When I saw that my Peace Corps service was going to keep me in Nicaragua for over two years, I started thinking about what that meant. It means, if there’s going to be holiday, I’m going to be there for it. I didn’t think the first would actually be their independence from us!
Ok, that’s a bit of an exaggeration, but it’s mostly true. September, 15th marks the day Nicaragua fought back against Spain and the 16th commemorates the battle against the American-born dictator, William Walker. I’m not going to get into the whole history of that because I'm no expert so, I’ll stick to what I experienced on Nicaraguan Independence Day. But since the preparations for this started way before, I think it’s best that I follow their lead.
Every morning, for about the past week and a half in this tiny town of La Paz, has been filled with the ringing and banging of hundreds of drums, snares and xylophones as all the children prepare for a grand parade up and down all five or 6 streets that make up this little pueblo.
The noise permeates just about everything. Even while at the school trying to observe their classes, the other volunteers and I were almost having to stuff our fingers in our ears to tone down the insistent “THRUM DRUM CRASH!”
The sound made studying impossible for both the students in the class and us volunteers trying to learn how to improve things. We all reached the same conclusion that if they practice like this for every holiday, and there’s a lot of’em down here, some kind of wall to separate the band from the rest of society is going to be at the top of the priority list.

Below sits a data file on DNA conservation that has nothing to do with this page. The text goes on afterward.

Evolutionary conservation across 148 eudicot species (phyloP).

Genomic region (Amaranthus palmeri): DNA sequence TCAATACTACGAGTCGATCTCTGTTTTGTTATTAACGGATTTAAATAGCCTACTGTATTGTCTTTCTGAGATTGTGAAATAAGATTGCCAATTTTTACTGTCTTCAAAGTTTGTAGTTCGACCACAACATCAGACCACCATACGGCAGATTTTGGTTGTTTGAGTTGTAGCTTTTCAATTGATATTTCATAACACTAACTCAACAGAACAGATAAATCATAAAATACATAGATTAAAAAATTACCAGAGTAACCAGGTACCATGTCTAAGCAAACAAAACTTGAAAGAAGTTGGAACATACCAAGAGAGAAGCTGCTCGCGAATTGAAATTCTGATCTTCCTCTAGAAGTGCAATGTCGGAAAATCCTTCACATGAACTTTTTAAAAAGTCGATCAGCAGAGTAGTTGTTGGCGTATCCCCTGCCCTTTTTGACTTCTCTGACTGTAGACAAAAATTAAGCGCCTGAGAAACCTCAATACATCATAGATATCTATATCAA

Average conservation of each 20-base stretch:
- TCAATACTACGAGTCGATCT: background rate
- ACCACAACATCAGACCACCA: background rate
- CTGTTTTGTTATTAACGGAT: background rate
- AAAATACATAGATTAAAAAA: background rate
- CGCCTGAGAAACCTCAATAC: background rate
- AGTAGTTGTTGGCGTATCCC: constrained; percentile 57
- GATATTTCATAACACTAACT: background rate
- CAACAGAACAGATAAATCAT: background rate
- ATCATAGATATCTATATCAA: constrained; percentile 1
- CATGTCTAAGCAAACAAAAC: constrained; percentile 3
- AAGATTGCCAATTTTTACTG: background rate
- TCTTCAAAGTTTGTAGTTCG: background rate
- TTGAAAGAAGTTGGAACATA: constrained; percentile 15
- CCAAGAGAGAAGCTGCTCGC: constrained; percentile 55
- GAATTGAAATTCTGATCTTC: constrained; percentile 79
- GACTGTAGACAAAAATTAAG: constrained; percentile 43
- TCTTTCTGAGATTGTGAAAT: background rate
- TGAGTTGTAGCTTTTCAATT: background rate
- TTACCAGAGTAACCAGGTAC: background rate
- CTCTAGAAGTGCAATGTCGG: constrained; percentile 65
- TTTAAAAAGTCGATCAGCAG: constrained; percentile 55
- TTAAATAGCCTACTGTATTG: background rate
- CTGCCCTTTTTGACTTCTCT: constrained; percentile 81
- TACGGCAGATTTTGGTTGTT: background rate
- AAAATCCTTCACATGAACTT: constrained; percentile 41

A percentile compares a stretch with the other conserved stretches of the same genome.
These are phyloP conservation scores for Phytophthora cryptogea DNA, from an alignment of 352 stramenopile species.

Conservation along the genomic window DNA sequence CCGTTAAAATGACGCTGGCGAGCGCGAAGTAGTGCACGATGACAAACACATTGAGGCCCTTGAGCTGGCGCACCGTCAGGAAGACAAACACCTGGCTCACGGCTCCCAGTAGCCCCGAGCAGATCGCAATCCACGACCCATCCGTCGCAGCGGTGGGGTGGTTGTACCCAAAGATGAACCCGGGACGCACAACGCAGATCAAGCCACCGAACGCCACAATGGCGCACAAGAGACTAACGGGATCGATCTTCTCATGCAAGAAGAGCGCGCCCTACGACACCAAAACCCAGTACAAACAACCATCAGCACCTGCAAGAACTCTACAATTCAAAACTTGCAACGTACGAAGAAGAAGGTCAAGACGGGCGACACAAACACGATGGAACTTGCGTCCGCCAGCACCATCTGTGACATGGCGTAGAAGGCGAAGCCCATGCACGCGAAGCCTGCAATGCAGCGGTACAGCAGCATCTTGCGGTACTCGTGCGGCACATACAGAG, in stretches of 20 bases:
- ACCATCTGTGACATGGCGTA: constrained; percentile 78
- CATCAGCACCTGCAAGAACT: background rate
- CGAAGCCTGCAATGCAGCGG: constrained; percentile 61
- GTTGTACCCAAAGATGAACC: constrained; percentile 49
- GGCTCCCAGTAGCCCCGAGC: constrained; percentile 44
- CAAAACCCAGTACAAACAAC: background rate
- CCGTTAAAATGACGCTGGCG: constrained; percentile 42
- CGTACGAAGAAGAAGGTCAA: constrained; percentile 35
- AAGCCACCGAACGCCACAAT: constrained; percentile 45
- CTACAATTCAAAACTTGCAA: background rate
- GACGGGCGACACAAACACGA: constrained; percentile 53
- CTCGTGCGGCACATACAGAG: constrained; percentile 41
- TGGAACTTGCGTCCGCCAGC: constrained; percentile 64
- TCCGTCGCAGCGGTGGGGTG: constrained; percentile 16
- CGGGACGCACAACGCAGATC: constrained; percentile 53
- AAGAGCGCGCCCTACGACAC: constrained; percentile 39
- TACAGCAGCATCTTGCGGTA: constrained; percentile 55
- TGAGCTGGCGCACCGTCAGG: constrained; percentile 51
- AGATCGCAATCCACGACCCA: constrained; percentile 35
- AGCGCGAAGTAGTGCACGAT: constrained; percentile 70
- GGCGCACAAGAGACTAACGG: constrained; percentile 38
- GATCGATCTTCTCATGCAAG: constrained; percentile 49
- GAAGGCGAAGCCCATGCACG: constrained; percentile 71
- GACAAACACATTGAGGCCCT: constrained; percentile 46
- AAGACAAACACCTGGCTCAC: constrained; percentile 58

Even when you go home, that’s not enough to escape. The students regularly practice marching through the streets in the late afternoons for the last few days before the actual parade.
“Imagine if these kids could put all this energy into something else,” said Carol, one of the 3 volunteers here in La Paz.
Well I tried to think what the town would be like without the primary school band, the secondary school band, the church band… Honestly, there’s nothing else left in this town for these kids to do after school. In the US, there are a million student orgs, teams, clubs as well as hot spots to hang out. Here… not so many. The bands are about it.
Finally, the day had come for everything these kids had been practicing for the real deal. The all dressed up in their brightest whites and most navy of blues, the colors of the Nicaraguan flag. Bright and early, they start their regimental procession over the cobble stones of tiny streets with no names.
A quick look through their ranks reveals that there is only percussion, no horns or reeds. What they lack in tone, they make up for in rhythm. A section of girls carry an instrument that looks like a round cheese grater and a whisk that they scrap together as they dance their way through the street.
Being one of only three Americans in the entire pueblo, and the fact that they’re celebrating freedom from a white American dictator, I expected some anti-American sentiment to be a bit of an issue, but surprisingly, I was being introduced to more people that day than the entire time I’ve spent here. In fact the people were so generous that if I ever uttered that I was thirsty, a complete stranger would dash in doors to her kitchen and bring me a glass of water.
Independence means something different to these people it seems. It’s not about kicking out the foreigners or hating their past oppressors. For them, it’s about becoming their own sustainable community and being in charge of their own destinies, not having someone tell them what is permitted. If they want to give water to a thirsty gringo, they can and they do.